- By John HudsonJohn Hudson is a senior reporter at Foreign Policy, where he covers diplomacy and national security issues in Washington. He has reported from several geopolitical hotspots, including Ukraine, Pakistan, Malaysia, China, and Georgia. Prior to joining FP, John covered politics and global affairs for the Atlantic magazine’s news blog, the Atlantic Wire. In 2008, he covered the August war between Russia and Georgia from Tbilisi and the breakaway region of Abkhazia. He has appeared on CNN, MSNBC, BBC, C-SPAN, Fox News radio, Al Jazeera, and other broadcast outlets. He has been with the magazine since 2013.
As it stands, six countries claim conflicting territorial rights in the long-simmering South China Sea dispute. As anyone will tell you, one of the main drivers of this conflict is the “sizable deposits of oil and gas” believed to reside in the area. But what if that’s actually a lie? A new report by the U.S. Energy and Information Administration finds that the contested areas of the South China Sea do not have large conventional oil and natural gas resources:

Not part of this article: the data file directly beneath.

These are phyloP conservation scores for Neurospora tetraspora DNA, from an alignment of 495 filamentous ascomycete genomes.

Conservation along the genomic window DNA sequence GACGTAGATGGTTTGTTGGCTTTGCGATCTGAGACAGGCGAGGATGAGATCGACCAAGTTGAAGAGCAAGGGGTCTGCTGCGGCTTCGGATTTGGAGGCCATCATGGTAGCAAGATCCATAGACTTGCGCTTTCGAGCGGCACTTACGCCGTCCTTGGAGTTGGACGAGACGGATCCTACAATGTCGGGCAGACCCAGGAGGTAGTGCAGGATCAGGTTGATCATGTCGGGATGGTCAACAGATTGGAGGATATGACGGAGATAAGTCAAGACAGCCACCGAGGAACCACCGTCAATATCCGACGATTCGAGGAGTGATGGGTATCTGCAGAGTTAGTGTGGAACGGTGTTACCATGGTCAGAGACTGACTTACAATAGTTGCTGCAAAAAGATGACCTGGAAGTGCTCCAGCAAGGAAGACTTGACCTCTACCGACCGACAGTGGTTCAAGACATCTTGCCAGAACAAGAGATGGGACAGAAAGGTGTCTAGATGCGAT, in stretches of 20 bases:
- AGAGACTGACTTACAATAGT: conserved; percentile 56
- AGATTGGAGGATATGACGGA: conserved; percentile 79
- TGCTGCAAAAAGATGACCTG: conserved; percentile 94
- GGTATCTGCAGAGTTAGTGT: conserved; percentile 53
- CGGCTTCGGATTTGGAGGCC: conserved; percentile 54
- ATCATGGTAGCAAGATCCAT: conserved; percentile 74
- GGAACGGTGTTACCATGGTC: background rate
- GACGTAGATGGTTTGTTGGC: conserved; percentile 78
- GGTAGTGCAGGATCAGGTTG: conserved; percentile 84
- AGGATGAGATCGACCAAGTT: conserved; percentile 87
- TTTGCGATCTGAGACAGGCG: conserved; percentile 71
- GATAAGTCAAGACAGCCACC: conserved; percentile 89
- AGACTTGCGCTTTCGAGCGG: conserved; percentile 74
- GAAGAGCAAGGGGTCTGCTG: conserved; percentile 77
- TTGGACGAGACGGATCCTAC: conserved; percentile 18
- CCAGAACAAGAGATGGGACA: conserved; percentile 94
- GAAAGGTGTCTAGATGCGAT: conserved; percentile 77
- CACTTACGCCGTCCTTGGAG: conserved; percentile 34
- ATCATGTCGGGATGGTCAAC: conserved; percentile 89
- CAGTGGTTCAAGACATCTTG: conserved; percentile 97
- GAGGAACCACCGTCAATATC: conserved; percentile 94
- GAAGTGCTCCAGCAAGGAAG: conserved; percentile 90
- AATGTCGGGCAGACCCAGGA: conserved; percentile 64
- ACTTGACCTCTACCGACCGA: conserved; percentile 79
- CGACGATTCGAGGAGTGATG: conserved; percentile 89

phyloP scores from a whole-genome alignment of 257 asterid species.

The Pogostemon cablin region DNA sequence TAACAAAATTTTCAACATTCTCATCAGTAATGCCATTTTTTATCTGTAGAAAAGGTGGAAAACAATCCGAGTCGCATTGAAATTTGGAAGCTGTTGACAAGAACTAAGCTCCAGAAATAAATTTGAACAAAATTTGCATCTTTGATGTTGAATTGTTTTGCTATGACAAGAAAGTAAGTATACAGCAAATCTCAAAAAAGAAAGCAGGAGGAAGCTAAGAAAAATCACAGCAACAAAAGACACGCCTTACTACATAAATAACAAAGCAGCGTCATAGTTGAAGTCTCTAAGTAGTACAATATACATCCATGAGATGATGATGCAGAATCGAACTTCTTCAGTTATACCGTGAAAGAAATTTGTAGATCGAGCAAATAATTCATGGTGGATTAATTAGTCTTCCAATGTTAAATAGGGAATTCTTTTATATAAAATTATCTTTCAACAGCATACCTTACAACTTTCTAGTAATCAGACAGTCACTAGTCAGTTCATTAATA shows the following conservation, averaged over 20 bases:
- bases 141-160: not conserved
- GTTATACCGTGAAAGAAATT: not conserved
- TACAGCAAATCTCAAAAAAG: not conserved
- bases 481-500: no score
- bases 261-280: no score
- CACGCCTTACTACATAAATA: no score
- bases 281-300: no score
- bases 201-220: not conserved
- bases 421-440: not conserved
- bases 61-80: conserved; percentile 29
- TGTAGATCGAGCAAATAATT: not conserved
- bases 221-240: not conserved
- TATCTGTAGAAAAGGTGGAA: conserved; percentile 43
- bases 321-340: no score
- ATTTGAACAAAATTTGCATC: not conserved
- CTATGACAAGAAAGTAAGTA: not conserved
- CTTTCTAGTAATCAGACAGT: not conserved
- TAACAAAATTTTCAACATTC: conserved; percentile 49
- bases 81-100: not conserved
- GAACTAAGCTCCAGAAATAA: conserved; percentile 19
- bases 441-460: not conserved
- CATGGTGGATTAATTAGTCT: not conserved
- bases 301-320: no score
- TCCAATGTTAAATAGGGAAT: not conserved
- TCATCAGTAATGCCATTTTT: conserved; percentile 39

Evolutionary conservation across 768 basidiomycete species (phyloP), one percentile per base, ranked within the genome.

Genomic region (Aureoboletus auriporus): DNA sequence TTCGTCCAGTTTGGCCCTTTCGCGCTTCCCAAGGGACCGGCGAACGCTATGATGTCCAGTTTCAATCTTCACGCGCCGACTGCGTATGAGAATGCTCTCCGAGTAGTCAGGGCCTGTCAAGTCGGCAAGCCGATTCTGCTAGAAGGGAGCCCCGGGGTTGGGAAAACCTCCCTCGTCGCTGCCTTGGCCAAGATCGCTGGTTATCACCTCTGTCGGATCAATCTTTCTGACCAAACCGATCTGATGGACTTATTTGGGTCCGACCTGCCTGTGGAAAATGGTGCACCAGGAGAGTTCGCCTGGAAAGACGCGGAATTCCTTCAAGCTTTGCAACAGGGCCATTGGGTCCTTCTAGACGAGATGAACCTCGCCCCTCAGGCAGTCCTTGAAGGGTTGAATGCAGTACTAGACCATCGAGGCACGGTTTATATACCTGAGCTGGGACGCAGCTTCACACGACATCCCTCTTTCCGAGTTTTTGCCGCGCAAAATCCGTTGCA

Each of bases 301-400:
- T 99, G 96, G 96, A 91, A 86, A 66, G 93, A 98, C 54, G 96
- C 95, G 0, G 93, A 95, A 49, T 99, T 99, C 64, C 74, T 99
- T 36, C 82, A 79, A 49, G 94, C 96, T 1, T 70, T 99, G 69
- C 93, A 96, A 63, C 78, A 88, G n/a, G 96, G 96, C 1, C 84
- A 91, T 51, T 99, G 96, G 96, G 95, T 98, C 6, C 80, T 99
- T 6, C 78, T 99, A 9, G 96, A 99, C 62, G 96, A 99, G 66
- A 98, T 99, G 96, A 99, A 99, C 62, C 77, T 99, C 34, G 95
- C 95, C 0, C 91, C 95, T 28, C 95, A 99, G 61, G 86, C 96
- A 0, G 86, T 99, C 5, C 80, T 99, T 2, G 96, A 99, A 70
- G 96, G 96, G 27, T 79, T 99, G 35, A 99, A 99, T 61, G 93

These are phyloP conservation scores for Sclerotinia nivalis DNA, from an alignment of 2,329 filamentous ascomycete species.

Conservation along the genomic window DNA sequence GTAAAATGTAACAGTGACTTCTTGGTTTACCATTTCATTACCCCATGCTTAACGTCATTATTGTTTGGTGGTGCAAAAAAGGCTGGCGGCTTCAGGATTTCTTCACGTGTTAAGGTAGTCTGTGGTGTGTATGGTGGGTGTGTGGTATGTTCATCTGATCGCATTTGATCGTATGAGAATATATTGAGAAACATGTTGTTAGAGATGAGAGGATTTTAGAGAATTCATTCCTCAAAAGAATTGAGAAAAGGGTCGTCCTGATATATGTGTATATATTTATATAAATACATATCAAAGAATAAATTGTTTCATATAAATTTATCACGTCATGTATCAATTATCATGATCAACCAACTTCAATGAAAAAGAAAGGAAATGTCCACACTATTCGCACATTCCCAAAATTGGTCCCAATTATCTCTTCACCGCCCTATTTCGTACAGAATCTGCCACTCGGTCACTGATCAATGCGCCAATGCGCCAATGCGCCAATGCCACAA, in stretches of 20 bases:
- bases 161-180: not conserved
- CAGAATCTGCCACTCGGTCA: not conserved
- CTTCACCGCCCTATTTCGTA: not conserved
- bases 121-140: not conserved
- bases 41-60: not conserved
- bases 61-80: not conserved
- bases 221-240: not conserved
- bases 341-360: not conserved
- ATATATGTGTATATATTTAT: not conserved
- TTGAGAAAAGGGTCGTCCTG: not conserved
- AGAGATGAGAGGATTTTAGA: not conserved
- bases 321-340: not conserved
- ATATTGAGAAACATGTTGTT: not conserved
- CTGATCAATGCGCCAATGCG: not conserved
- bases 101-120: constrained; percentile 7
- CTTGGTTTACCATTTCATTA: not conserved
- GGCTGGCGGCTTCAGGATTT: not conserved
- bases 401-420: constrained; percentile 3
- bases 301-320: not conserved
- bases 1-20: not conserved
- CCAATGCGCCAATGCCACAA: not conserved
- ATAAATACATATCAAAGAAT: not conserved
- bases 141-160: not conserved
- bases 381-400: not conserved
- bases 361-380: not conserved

The Spratly Islands and Paracel Islands are two of the most contested areas (see dark blue islands on map above). However, unlike other parts of the South China Sea, these areas have not been assessed to hold large (conventional) resources of oil and natural gas….
EIA’s analysis shows that most fields containing discovered oil and natural gas are clustered in uncontested parts of the South China Sea, close to shorelines of the coastal countries, and not near the contested islands. Industry sources suggest almost no oil and less than 100 billion cubic feet of natural gas in proved and probable reserves exist in fields near the Spratly Islands. The Paracel Island territory has even less natural gas and no oil.
Below is an EIA map of proved and probable oil and gas reserves in the area:
So maybe going to war over the disputed islands isn’t such a great idea? Worth considering.